There's no sense in fixing up the yard. After all, it’s the house they’re coming to see!
Or… See your yard as an extension of the house and give it a thorough once-over. Trim unruly bushes, pull weeds, spread fresh mulch, and keep it mowed. Your yard sets the expectations of the buyer before they’ve even stepped in your house.
Also, consider installing attractive outdoor lighting. It goes a long way (for a little investment) toward creating a dramatic mood. And if you have a dog, go on a hunt for “land mines” and clean them up.
Don’t change the litter box. After all, you changed it yesterday, right? It doesn’t smell that bad.
Or… give your house the "sniff test." Nothing is more off-putting to a prospective buyer than a house that smells stale ... or worse. Often, you become so inured to the smell of your own home that you don’t notice scents that might offend visitors.
Empty the garbage, load dirty clothes into the washing machine, run a lemon rind through the disposal, give wood furniture a quick polish, and for goodness sake, change the litter box.
Indulge your creative side with vividly painted walls and furniture. Paint an accent wall a bright color. It’s fun!
Or… tone it down. Make your house a place that anyone could imagine living in. This means removing most evidence of your personal taste. Accent walls of vivid hues are all the rage now, except in the real estate marketplace. Decorate with a rigorous devotion to beige. Neutral walls, pale furniture, soft lighting, and inoffensive art all go a long way toward creating a crowd-pleasing interior.
Store your collections in a safe place for the duration of the selling process. Remember, you want prospective buyers to look at the space, not get distracted by your stuffed animal collection.
Stash your dirty magazines and movies in your oven or drawers! No one will think to look there.
Yes they will. Get rid of everything you wouldn’t want your mother to see. Prospective buyers will open the oven, investigate drawers for function and capacity, and study your closets and medicine cabinet.
Part of preparing your house to sell is a ruthless purging of all these places and a thoughtful review of potentially embarrassing items.
Leave your dog in his crate while people look at your house. He won't bother anyone.
Or… he may not be so well-behaved when you’re not there. A barking dog is extremely distracting when prospects are trying to get a detailed look at your house.
Even though he might be contained, his voice will carry. Take him with you if you can, or drop him off at a pet-friendly neighbor’s house and repay them with house-sitting or a similar favor.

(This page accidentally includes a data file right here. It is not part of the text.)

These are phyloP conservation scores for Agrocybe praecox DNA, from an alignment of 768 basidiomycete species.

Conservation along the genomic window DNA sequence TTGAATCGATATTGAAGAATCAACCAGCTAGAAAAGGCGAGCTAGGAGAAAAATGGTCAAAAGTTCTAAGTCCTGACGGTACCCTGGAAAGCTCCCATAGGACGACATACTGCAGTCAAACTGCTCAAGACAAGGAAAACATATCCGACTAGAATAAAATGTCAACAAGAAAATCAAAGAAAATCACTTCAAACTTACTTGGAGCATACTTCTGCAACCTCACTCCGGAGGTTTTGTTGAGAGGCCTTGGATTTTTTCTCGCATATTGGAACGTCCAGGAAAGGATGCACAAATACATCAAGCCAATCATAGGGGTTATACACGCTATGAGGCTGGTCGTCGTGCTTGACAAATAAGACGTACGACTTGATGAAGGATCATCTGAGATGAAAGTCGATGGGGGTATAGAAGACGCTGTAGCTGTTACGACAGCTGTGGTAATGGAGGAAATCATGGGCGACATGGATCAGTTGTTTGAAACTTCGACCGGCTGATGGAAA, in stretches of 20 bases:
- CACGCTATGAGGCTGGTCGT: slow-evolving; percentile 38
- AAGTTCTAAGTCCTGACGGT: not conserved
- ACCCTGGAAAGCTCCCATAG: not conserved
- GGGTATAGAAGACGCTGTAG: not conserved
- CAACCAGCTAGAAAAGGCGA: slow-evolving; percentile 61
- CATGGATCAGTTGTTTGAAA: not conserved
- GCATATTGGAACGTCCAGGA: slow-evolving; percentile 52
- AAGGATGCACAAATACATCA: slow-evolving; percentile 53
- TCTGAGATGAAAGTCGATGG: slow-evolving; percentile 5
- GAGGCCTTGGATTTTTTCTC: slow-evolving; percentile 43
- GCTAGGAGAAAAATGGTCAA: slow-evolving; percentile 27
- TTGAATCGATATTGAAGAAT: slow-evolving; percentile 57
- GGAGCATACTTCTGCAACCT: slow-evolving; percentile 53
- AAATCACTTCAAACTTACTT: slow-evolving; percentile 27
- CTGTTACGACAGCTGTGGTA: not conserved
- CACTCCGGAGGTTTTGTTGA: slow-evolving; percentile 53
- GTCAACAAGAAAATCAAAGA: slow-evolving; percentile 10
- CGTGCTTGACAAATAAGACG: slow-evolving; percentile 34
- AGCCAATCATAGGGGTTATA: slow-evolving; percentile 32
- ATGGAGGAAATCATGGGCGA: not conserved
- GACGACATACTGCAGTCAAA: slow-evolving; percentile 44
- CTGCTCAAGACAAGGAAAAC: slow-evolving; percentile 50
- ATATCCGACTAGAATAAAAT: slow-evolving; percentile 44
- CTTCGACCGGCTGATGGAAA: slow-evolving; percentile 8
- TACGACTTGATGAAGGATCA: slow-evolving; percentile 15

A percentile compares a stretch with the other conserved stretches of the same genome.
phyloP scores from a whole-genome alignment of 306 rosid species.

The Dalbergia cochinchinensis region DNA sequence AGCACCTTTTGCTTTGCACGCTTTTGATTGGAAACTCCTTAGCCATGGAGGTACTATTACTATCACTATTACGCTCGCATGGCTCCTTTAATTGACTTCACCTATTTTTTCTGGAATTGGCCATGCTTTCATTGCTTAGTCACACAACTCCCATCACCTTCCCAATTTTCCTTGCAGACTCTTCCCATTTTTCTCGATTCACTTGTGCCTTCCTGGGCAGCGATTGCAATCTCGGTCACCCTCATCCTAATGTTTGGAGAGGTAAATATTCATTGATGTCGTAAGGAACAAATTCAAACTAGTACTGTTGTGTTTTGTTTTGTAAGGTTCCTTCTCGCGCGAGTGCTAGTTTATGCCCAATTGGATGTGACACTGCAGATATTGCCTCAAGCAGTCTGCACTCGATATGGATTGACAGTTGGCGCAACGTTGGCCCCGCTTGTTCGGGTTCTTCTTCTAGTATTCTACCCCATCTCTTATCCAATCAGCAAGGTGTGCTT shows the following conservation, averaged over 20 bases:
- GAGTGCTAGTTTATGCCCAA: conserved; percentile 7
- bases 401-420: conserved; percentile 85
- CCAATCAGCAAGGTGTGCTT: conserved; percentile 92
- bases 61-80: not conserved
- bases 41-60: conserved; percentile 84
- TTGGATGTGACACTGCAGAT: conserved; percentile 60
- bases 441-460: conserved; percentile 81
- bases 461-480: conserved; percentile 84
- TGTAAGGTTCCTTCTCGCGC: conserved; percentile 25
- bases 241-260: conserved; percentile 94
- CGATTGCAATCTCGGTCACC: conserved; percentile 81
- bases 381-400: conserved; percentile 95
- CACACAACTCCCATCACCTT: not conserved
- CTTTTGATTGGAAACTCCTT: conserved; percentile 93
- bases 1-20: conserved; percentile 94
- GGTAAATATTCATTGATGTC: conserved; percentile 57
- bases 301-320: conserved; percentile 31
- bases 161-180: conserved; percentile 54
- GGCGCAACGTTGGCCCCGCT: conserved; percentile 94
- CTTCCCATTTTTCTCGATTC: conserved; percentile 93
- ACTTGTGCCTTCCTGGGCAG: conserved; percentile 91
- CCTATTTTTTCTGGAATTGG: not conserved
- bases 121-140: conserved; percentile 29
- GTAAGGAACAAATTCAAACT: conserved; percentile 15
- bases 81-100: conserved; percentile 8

Make sure buyers know which team you cheer for. And don’t forget to fly that Red Sox flag!
Or… put your fan-of-the-year behavior on hold for a while, and stash your team merchandise away in the attic. What if your best prospect is a Yankee’s fan? You don’t want to lose a buyer over a foam finger.
The same goes for religious paraphernalia, although that may actually be less of a deal breaker.
Don’t worry about the dishes in the sink. People will understand you were in a rush to get out the door that morning.
Or… they’ll think you’re a slob who couldn’t be bothered to put the dishes in the dishwasher -- and probably hasn’t taken very good care of the house.
If it means you have to take your family out to breakfast, make sure to leave your kitchen pristine. The same goes for the bathroom. Dry the inside of the sink and the surrounding counter completely before you leave the house.
Let the buyer fix the hole in the wall and the broken light fixture. Who knows? They may want to choose their own!
Or… be prepared to lose a sale over the poor condition of your house. Everything in your home must be in good working order before you put it on the market. This process can take a couple of months, but you need to fix all broken fixtures, change all burned-out light bulbs, repair any flaws in the walls, and refresh any paint that needs it.
The same goes for outdated or worn wallpaper. Some things do not get better with age, and nothing dates a room more than '80s wallpaper.
Leave out your pictures, magazines, books, and knickknacks. You want a prospective buyer to feel that they know you, right?
Wrong. You want buyers to immediately begin imagining themselves living in your house, and they’ll have a hard time seeing beyond the pictures of your family at Beaver Creek and the old issues of Garden & Gun. Even worse, they might find your taste in books laughable or your choice of evening wear tacky and decide they couldn’t possibly live in your house.
So clear every surface, every side table, every coffee table, the sideboard, the desk, and the dining room table. You can put one item in each room, and it should be a plant or a flower arrangement.
Leave your furniture arranged just as you like it. That way people can see how many lovely pieces you own!
Or… remove extra furniture that clutters the space -- side tables, foot stools, and magazine racks -- and takes up more space than a fixed chair. Create simple arrangements with maximum impact.
Often people arrange their living room as if they’re hosting the neighborhood meeting, with all the furniture lined up along
the walls. Instead, place a sofa facing the fireplace, and flank it with two chairs and coffee table in between. This will
create visual depth and an inviting vignette.